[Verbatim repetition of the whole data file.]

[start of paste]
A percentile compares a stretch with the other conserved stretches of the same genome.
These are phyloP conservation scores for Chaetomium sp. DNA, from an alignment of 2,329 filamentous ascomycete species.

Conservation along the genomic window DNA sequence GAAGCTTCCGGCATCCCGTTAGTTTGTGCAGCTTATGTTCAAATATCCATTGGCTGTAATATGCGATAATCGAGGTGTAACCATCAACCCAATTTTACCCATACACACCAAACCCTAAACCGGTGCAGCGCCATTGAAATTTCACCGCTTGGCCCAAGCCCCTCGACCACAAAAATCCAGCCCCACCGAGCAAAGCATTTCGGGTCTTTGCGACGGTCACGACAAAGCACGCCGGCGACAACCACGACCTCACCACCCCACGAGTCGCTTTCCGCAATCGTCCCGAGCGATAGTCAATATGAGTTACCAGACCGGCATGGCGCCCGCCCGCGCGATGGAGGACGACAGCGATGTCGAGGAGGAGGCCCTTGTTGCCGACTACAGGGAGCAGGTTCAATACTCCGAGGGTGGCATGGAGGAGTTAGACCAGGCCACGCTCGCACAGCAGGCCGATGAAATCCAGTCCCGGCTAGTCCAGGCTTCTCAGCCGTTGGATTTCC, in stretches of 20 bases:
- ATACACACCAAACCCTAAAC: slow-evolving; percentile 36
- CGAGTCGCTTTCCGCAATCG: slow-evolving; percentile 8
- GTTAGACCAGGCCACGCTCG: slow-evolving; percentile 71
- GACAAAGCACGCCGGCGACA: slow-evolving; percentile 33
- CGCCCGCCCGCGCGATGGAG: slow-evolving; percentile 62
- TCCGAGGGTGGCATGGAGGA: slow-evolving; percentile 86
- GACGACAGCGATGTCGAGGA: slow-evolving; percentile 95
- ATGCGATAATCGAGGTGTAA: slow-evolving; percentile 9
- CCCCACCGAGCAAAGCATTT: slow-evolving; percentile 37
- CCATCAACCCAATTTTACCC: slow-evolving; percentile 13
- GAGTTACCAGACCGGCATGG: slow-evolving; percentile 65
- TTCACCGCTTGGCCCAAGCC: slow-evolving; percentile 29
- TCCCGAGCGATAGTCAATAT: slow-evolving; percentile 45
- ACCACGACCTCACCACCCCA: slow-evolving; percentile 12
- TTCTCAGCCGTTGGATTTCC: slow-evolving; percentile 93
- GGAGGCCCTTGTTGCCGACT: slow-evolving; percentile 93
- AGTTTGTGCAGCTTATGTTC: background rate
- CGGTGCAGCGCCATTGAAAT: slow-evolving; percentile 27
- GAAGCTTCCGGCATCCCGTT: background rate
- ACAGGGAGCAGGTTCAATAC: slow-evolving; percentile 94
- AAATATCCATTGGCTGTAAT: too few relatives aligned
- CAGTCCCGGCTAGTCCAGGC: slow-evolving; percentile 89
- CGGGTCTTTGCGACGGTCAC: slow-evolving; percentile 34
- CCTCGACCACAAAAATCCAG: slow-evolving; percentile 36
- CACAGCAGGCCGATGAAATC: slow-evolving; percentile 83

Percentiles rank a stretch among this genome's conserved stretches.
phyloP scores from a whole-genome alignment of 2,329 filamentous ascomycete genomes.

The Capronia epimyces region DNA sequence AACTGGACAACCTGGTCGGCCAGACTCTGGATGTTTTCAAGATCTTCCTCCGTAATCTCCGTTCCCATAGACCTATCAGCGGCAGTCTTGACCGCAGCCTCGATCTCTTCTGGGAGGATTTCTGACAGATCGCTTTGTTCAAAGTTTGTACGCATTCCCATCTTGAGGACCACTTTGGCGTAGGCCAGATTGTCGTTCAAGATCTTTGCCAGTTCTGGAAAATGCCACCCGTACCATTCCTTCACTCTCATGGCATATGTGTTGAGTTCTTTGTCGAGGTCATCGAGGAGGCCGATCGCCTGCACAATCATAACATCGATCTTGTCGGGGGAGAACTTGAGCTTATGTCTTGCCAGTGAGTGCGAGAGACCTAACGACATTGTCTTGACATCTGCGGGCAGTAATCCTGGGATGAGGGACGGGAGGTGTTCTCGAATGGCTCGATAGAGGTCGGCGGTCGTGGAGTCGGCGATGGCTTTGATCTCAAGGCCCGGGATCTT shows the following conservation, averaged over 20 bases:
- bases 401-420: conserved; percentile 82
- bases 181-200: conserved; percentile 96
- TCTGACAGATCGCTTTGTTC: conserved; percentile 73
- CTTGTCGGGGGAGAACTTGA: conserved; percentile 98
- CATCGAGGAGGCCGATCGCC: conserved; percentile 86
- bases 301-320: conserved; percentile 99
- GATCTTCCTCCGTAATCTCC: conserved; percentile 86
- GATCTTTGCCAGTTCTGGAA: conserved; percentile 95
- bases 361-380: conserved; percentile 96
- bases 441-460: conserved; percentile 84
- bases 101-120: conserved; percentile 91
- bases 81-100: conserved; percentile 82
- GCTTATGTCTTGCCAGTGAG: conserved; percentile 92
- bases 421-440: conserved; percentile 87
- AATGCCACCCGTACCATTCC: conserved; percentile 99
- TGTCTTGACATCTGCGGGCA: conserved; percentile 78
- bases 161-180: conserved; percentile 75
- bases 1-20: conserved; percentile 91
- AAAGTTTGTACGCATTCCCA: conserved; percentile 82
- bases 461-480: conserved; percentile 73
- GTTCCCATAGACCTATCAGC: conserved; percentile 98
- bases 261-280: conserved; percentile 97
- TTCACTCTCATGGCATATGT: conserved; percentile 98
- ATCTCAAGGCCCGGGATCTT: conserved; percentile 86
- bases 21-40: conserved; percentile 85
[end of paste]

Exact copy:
A percentile compares a stretch with the other conserved stretches of the same genome.
These are phyloP conservation scores for Chaetomium sp. DNA, from an alignment of 2,329 filamentous ascomycete species.

Conservation along the genomic window DNA sequence GAAGCTTCCGGCATCCCGTTAGTTTGTGCAGCTTATGTTCAAATATCCATTGGCTGTAATATGCGATAATCGAGGTGTAACCATCAACCCAATTTTACCCATACACACCAAACCCTAAACCGGTGCAGCGCCATTGAAATTTCACCGCTTGGCCCAAGCCCCTCGACCACAAAAATCCAGCCCCACCGAGCAAAGCATTTCGGGTCTTTGCGACGGTCACGACAAAGCACGCCGGCGACAACCACGACCTCACCACCCCACGAGTCGCTTTCCGCAATCGTCCCGAGCGATAGTCAATATGAGTTACCAGACCGGCATGGCGCCCGCCCGCGCGATGGAGGACGACAGCGATGTCGAGGAGGAGGCCCTTGTTGCCGACTACAGGGAGCAGGTTCAATACTCCGAGGGTGGCATGGAGGAGTTAGACCAGGCCACGCTCGCACAGCAGGCCGATGAAATCCAGTCCCGGCTAGTCCAGGCTTCTCAGCCGTTGGATTTCC, in stretches of 20 bases:
- ATACACACCAAACCCTAAAC: slow-evolving; percentile 36
- CGAGTCGCTTTCCGCAATCG: slow-evolving; percentile 8
- GTTAGACCAGGCCACGCTCG: slow-evolving; percentile 71
- GACAAAGCACGCCGGCGACA: slow-evolving; percentile 33
- CGCCCGCCCGCGCGATGGAG: slow-evolving; percentile 62
- TCCGAGGGTGGCATGGAGGA: slow-evolving; percentile 86
- GACGACAGCGATGTCGAGGA: slow-evolving; percentile 95
- ATGCGATAATCGAGGTGTAA: slow-evolving; percentile 9
- CCCCACCGAGCAAAGCATTT: slow-evolving; percentile 37
- CCATCAACCCAATTTTACCC: slow-evolving; percentile 13
- GAGTTACCAGACCGGCATGG: slow-evolving; percentile 65
- TTCACCGCTTGGCCCAAGCC: slow-evolving; percentile 29
- TCCCGAGCGATAGTCAATAT: slow-evolving; percentile 45
- ACCACGACCTCACCACCCCA: slow-evolving; percentile 12
- TTCTCAGCCGTTGGATTTCC: slow-evolving; percentile 93
- GGAGGCCCTTGTTGCCGACT: slow-evolving; percentile 93
- AGTTTGTGCAGCTTATGTTC: background rate
- CGGTGCAGCGCCATTGAAAT: slow-evolving; percentile 27
- GAAGCTTCCGGCATCCCGTT: background rate
- ACAGGGAGCAGGTTCAATAC: slow-evolving; percentile 94
- AAATATCCATTGGCTGTAAT: too few relatives aligned
- CAGTCCCGGCTAGTCCAGGC: slow-evolving; percentile 89
- CGGGTCTTTGCGACGGTCAC: slow-evolving; percentile 34
- CCTCGACCACAAAAATCCAG: slow-evolving; percentile 36
- CACAGCAGGCCGATGAAATC: slow-evolving; percentile 83

Percentiles rank a stretch among this genome's conserved stretches.
phyloP scores from a whole-genome alignment of 2,329 filamentous ascomycete genomes.

The Capronia epimyces region DNA sequence AACTGGACAACCTGGTCGGCCAGACTCTGGATGTTTTCAAGATCTTCCTCCGTAATCTCCGTTCCCATAGACCTATCAGCGGCAGTCTTGACCGCAGCCTCGATCTCTTCTGGGAGGATTTCTGACAGATCGCTTTGTTCAAAGTTTGTACGCATTCCCATCTTGAGGACCACTTTGGCGTAGGCCAGATTGTCGTTCAAGATCTTTGCCAGTTCTGGAAAATGCCACCCGTACCATTCCTTCACTCTCATGGCATATGTGTTGAGTTCTTTGTCGAGGTCATCGAGGAGGCCGATCGCCTGCACAATCATAACATCGATCTTGTCGGGGGAGAACTTGAGCTTATGTCTTGCCAGTGAGTGCGAGAGACCTAACGACATTGTCTTGACATCTGCGGGCAGTAATCCTGGGATGAGGGACGGGAGGTGTTCTCGAATGGCTCGATAGAGGTCGGCGGTCGTGGAGTCGGCGATGGCTTTGATCTCAAGGCCCGGGATCTT shows the following conservation, averaged over 20 bases:
- bases 401-420: conserved; percentile 82
- bases 181-200: conserved; percentile 96
- TCTGACAGATCGCTTTGTTC: conserved; percentile 73
- CTTGTCGGGGGAGAACTTGA: conserved; percentile 98
- CATCGAGGAGGCCGATCGCC: conserved; percentile 86
- bases 301-320: conserved; percentile 99
- GATCTTCCTCCGTAATCTCC: conserved; percentile 86
- GATCTTTGCCAGTTCTGGAA: conserved; percentile 95
- bases 361-380: conserved; percentile 96
- bases 441-460: conserved; percentile 84
- bases 101-120: conserved; percentile 91
- bases 81-100: conserved; percentile 82
- GCTTATGTCTTGCCAGTGAG: conserved; percentile 92
- bases 421-440: conserved; percentile 87
- AATGCCACCCGTACCATTCC: conserved; percentile 99
- TGTCTTGACATCTGCGGGCA: conserved; percentile 78
- bases 161-180: conserved; percentile 75
- bases 1-20: conserved; percentile 91
- AAAGTTTGTACGCATTCCCA: conserved; percentile 82
- bases 461-480: conserved; percentile 73
- GTTCCCATAGACCTATCAGC: conserved; percentile 98
- bases 261-280: conserved; percentile 97
- TTCACTCTCATGGCATATGT: conserved; percentile 98
- ATCTCAAGGCCCGGGATCTT: conserved; percentile 86
- bases 21-40: conserved; percentile 85